As we reached Tahir Square it felt strange to actually be driving around a location that had witnessed really world-changing events. Certainly for the Egyptian people but also it was a catalyst for change in other countries.
Of course we had watched the events unfold on TV but now we were here it was different. Probably because you realised that the square is normally just a very busy, central hub of Cairo city centre and of course it looks totally different. There were cars everywhere and people going around their daily business. You also saw that there were nearby businesses, shops, hotels and apartments that must all have been very heavily affected during the months of the Revolution.
We drove to the other side of the square and our driver pulled over to allow us to jump out near to the entrance to the Egyptian Museum.
I hadn’t’ realised that the Museum is actually situated on one side of Tahir Square. It’s next to what is left of the National Headquarters of the previous ruling party. Mubarak’s party.
I say “what is left” as it had been set alight during the demonstrations. A huge multi-storied office building that was now covered in smoke stains without windows. I’m not sure how long they will leave it like that. Perhaps it’s been left as a marker of what took place during the Revolution. However, I would imagine it will eventually be demolished and a new building will take it’s place.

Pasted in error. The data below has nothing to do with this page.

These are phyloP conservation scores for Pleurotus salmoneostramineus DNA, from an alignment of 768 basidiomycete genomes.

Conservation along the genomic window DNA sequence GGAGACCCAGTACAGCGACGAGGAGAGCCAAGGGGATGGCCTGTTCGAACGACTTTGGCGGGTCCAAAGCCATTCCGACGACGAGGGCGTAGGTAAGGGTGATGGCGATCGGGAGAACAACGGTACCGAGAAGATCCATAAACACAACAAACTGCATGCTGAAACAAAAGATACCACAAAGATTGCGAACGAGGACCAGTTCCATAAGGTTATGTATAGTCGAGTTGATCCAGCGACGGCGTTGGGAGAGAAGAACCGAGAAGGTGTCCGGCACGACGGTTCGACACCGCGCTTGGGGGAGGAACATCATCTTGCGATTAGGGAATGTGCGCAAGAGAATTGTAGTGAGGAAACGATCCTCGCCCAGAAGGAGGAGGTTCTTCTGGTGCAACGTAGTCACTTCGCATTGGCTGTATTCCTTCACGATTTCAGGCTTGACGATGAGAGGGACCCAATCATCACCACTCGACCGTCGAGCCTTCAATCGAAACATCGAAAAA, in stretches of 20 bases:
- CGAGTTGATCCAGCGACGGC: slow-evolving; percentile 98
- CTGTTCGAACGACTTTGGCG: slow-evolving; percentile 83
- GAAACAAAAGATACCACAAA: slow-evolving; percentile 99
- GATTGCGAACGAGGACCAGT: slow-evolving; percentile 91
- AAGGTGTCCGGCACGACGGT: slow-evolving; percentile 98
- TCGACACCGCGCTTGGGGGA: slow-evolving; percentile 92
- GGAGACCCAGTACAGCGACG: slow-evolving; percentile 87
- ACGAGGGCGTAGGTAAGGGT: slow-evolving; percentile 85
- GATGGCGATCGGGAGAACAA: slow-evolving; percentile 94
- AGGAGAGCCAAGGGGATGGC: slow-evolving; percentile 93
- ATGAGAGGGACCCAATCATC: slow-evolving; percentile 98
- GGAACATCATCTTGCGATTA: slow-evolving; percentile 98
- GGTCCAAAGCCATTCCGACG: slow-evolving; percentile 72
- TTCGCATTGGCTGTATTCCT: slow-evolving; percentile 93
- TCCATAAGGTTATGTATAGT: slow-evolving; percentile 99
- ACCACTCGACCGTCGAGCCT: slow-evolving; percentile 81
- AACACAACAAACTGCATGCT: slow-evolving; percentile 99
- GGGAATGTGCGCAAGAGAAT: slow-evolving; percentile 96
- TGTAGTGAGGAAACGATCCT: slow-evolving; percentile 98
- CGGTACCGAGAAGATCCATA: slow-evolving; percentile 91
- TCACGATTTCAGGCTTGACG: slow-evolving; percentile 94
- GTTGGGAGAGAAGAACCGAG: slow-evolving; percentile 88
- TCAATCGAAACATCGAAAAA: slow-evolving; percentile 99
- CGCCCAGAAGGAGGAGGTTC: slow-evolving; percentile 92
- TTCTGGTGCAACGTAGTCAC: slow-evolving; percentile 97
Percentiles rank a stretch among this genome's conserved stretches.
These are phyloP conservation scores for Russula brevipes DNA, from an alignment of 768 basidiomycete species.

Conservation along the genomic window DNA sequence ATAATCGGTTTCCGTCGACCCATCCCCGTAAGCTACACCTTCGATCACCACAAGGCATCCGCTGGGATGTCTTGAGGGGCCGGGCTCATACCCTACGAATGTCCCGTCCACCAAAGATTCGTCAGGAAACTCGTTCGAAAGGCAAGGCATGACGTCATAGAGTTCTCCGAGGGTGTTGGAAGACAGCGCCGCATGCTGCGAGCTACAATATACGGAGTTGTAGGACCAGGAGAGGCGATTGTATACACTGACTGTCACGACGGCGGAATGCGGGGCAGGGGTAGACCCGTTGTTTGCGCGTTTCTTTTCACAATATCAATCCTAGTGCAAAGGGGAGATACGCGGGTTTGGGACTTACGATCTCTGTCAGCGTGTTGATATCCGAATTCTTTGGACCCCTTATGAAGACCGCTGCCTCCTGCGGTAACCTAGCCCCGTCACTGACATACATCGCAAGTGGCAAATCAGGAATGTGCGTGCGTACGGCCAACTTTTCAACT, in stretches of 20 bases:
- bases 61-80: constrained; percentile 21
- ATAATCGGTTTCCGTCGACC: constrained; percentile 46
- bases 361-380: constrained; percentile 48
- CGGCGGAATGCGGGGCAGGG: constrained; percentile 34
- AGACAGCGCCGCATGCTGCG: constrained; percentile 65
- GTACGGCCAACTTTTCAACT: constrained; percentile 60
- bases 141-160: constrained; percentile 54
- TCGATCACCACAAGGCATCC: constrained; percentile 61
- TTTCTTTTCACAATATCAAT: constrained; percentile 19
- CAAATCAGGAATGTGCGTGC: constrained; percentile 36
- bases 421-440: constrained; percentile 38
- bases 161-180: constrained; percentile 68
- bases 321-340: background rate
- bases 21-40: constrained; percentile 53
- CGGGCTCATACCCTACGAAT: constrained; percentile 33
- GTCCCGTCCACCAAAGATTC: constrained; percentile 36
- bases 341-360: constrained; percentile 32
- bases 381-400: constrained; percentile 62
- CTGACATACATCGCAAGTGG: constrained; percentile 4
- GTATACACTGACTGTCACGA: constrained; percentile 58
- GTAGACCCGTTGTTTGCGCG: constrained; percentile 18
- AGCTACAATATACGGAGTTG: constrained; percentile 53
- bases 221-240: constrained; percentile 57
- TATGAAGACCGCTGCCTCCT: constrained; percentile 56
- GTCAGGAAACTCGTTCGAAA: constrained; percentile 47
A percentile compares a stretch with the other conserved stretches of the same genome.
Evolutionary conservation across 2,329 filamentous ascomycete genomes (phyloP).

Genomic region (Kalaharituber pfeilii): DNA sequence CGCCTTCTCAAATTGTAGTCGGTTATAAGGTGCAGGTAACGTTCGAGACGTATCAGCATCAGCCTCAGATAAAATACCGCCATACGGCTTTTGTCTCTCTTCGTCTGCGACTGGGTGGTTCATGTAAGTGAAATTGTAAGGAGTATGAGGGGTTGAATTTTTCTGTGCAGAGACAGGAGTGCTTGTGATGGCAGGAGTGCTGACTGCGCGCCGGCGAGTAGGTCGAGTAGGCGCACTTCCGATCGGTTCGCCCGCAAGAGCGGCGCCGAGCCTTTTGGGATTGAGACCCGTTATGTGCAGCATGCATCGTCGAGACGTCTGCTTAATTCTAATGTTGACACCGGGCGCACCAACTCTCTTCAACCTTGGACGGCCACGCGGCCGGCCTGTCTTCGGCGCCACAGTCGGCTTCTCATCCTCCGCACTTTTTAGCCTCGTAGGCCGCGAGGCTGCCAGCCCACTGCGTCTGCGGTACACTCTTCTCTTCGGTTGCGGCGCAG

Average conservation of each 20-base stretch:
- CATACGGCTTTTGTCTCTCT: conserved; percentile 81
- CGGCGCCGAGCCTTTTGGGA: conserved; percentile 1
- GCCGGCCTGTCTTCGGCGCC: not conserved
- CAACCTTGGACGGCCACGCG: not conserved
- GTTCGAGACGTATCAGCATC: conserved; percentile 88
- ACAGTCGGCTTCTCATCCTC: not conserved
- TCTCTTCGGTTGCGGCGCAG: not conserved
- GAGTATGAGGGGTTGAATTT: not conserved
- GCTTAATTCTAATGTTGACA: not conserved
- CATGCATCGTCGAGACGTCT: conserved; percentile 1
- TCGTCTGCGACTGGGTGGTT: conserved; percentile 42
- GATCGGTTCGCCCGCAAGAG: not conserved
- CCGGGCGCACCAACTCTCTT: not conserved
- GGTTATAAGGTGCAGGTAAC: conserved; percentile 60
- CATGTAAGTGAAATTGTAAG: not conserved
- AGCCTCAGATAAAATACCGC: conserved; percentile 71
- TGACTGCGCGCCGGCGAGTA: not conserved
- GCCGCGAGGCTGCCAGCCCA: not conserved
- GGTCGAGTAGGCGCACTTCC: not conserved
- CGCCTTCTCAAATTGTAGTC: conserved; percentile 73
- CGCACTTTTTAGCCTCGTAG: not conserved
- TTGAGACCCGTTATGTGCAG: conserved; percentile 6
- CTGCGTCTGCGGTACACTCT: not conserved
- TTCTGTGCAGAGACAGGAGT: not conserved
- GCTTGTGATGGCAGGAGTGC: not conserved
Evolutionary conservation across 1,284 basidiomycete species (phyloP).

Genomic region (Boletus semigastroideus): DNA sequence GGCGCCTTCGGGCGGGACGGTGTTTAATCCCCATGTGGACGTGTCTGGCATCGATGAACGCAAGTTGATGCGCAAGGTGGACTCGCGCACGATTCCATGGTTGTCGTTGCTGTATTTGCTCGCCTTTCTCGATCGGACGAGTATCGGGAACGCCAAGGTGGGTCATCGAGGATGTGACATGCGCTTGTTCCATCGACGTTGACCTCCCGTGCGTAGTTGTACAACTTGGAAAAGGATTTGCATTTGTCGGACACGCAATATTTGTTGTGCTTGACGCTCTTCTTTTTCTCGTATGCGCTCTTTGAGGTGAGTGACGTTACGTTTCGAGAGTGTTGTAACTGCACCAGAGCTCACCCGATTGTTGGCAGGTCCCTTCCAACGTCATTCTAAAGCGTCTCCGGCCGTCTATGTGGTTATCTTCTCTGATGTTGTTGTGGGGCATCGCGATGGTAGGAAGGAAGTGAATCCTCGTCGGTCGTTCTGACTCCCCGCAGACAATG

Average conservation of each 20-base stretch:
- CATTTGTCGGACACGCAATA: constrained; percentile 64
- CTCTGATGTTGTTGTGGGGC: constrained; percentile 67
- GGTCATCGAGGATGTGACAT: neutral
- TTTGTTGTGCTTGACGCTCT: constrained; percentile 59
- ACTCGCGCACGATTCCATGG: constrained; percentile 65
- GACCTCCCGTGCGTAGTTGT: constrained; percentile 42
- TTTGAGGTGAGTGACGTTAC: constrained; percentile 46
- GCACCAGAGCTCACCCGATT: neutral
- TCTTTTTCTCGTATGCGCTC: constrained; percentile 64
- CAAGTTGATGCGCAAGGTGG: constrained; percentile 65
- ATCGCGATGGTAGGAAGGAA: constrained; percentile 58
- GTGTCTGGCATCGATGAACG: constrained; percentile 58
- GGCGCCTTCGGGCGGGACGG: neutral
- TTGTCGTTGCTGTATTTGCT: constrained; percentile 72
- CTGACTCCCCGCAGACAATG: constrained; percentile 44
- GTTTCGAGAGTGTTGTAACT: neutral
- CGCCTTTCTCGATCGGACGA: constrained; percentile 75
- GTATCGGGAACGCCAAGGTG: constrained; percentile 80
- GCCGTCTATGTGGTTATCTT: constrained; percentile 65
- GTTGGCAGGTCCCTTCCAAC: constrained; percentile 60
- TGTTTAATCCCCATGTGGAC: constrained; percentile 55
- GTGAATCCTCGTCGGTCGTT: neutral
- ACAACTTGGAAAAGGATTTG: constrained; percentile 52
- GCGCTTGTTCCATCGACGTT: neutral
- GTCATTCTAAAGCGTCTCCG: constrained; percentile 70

During the demonstrations I know that there were fears that the Egyptian Museum would be ransacked or destroyed but I think just a few things were stolen before staff and the authorities were able to guard the museum from looters or rioters. I can certainly see why the Museum staff were worried as the demonstrations would have taken place right outside the doors. It must have been a very tense time.
As we queued to buy our tickets for the Museum it was great to see so many visitors and tourists from all over the world who had made the decision to visit Egypt and Cairo. There were Americans, Spaniards, Italians, Russians, Japanese, Chinese, French, Scandinavians. So many nationalities all visiting Cairo.
It was also great to meet so many Egyptians who took the trouble to thank us and the other visitors for coming to Egypt. The Egyptian people that we met were courteous, very friendly and they went out of their way to thank us for being there.
If you are contemplating taking a Nile Cruise and Cairo trip soon then I wouldnt’ hesitate.
In my next post I’ll tell you more about our visit to the Egyptian Museum.